drawing

Lord Vader
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Post: #1
Hi, i just started to get into game programming and bought the book mac game programming. I started reading but saw it uses quickdraw. Should i use quickdraw, openGL, or quarts?
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Luminary
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Post: #2
OpenGL. QuickDraw is deprecated and Quartz is slow.
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Post: #3
Lord Vader Wrote:Hi, i just started to get into game programming and bought the book mac game programming. I started reading but saw it uses quickdraw. Should i use quickdraw, openGL, or quarts?

Don your helmet, Lord Vader. You are about to be beaten with the OpenGL stick.

"Yes, well, that's the sort of blinkered, Philistine pig-ignorance I've come to expect from you non-creative garbage."
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Lord Vader
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Post: #4
I guess openGL would be best because i can use of for 3D games as well and its universal.
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Post: #6
Ohh and welcome to the forums.

Kyle Richter
DragonForged.com
Twitter: @kylerichter
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Sage
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Post: #7
The barrier to entry for making *good* looking 2D OpenGL is a bit high, though. Whereas good looking 2D is pretty easy in Quartz.

I'm not saying you shouldn't use GL -- because you should -- but don't get discouraged because it's hard.
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Post: #8
OneSadCookie Wrote:..Quartz is slow.


Not in Tiger, since it uses OpenGL. But if your audience is not going to be Tiger only, then yes, go with OpenGL.

The only hard thing I found with GL was texture mapping, I still have problems with it. But other stuff should be easy enough.

"When you dream, there are no rules..."
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Sage
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Post: #9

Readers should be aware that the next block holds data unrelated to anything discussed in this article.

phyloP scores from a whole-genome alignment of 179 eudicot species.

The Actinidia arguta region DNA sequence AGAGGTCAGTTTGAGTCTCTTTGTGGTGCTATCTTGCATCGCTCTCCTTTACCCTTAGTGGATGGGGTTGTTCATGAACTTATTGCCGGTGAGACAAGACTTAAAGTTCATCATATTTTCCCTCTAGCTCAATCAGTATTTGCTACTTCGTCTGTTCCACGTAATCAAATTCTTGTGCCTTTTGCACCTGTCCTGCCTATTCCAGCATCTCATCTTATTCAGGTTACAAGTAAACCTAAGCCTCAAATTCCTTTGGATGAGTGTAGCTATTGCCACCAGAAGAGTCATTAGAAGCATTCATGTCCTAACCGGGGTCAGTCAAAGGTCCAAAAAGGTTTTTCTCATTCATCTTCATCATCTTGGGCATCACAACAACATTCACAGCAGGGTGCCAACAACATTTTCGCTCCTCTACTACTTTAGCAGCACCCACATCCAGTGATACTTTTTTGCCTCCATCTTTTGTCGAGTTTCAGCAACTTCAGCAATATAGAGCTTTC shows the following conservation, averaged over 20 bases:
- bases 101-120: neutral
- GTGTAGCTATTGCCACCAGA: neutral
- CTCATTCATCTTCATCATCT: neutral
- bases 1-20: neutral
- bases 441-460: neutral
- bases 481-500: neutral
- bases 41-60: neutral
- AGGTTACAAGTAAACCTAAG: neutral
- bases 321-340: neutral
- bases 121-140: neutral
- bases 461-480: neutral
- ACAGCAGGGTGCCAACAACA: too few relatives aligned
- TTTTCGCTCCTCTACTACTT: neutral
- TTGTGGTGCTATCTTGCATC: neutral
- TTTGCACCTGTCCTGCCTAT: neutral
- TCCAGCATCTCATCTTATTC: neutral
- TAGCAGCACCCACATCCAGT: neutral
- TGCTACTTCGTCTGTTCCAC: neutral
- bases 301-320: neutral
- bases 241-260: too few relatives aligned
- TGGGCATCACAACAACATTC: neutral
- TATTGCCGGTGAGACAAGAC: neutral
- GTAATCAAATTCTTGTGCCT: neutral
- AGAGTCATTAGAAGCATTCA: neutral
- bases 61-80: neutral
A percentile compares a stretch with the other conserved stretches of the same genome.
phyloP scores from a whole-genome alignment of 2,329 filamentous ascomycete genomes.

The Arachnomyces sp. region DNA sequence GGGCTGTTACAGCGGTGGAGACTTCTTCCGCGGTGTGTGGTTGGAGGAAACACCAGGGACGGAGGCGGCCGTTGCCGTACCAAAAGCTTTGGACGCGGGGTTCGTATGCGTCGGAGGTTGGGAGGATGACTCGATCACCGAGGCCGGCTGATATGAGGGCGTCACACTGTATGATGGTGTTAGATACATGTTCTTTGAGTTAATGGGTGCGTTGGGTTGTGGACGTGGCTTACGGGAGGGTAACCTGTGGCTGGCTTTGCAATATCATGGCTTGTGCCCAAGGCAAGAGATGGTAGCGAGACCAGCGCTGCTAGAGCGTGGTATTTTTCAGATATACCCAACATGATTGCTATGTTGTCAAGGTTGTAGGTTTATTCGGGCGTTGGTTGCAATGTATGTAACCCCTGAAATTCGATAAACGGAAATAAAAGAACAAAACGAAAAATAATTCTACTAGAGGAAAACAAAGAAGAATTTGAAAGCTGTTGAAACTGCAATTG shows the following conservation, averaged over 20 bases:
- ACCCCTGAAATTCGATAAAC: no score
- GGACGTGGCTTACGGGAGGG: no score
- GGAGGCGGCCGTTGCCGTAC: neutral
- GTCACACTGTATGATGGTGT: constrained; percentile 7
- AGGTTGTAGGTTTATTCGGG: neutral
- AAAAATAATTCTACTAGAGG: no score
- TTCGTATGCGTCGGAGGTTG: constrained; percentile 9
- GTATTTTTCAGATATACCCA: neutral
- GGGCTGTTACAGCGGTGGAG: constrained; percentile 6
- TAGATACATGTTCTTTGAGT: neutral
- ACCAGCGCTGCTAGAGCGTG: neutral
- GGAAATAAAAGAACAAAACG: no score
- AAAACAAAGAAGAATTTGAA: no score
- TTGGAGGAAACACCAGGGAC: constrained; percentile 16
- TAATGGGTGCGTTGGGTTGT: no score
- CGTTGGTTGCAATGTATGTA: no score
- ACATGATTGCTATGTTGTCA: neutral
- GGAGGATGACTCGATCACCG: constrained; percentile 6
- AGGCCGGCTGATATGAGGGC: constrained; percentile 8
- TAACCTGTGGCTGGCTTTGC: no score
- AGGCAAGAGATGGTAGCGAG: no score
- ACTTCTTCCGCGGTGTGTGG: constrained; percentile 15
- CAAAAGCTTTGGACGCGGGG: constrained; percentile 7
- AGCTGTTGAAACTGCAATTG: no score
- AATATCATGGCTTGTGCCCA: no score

Quartz is still slow on Tiger. It's faster than Panther, yes, but not as fast as GL. Perhaps when they enable Quartz2DExtreme or whatever it'll get fast enough, but they haven't ( and presumably for good reason ).
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Post: #10
I can't find a single reason to go with Quartz over opengl for games. It's not meant for it, that's what opengl is made for. It's even fairly easy to learn, at least the 2d stuff is.

It's not magic, it's Ruby.
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Lord Vader
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Post: #11
I bought the book mac game programming and it uses quickdraw for all drawing, sprites, ext. Can openGL do all that stuff? Any one know of a good place to start?
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Lord Vader
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Post: #12
i am confused. I've started looking at openGL stuff and i see all kinds of GLUT stuff and AGL and CGL... I would like to use carbon to do my programming, what should i do?
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Post: #13
Lord Vader Wrote:I bought the book mac game programming and it uses quickdraw for all drawing, sprites, ext. Can openGL do all that stuff? Any one know of a good place to start?
OpenGL can do all that stuff. Gamedev.net (http://www.gamedev.net) has some articles on using OpenGL for 2D games.

I'm slowly working on updating the Mac Game Programming code to use OpenGL for graphics. I haven't had time to work on it lately, but I should have more time later in the summer.

To answer your question about GLUT, AGL, and CGL, they're all libraries to get your OpenGL graphics to appear on the screen. Here's the difference between them:

GLUT also does event handling for you. GLUT is cross-platform so your GLUT code will also run on Windows and Linux. GLUT is a good way to get started with OpenGL, but you wouldn't want to ship a game using it.

CGL works only on Mac OS X, and it only does fullscreen graphics. CGL won't draw in a window.

AGL works only on Mac OS (9 and X) and can draw in windows and fullscreen. If you want to draw in a window using Carbon and don't want to use GLUT, you must use AGL.

I wrote a tutorial for iDevGames about AGL a few years ago. You can download it from my website, which is in my signature.

Mark Szymczyk
http://www.meandmark.com
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Post: #14
In addition to AGL, CGL, and friends, there is also SDL for creating your OpenGL context (which can be either windowed or fullscreen), and which, like GLUT, takes care of event handling.

SDL also has a lot of supporting libraries for extending it's capabilities (for example SDL_image for the loading of files in more image-formats than 'vanilla' SDL supports, SDL_mixer for audio loading and playback), and is also, again like GLUT, cross-platform, supporting Mac OS X (or why else would I be recommending it?), Windows, and Linux, plus a lot of more obscure systems.

Quote:Can openGL do all that stuff?
<plug>Yes, check out the games linked in my signature Rasp</plug>

Mark Bishop
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Luminary
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Post: #15
Taxxodium, Quartz only uses OpenGL in Tiger if Quartz 2D Extreme is enabled, which it's not by default, and requires a high-end GPU to work. Even then, OpenGL isn't used for everything.

Yes, Quartz in Tiger, particularly with Quartz 2D Extreme, is substantially faster than Quartz on Panther, but it's still slow by any reasonable definition Smile
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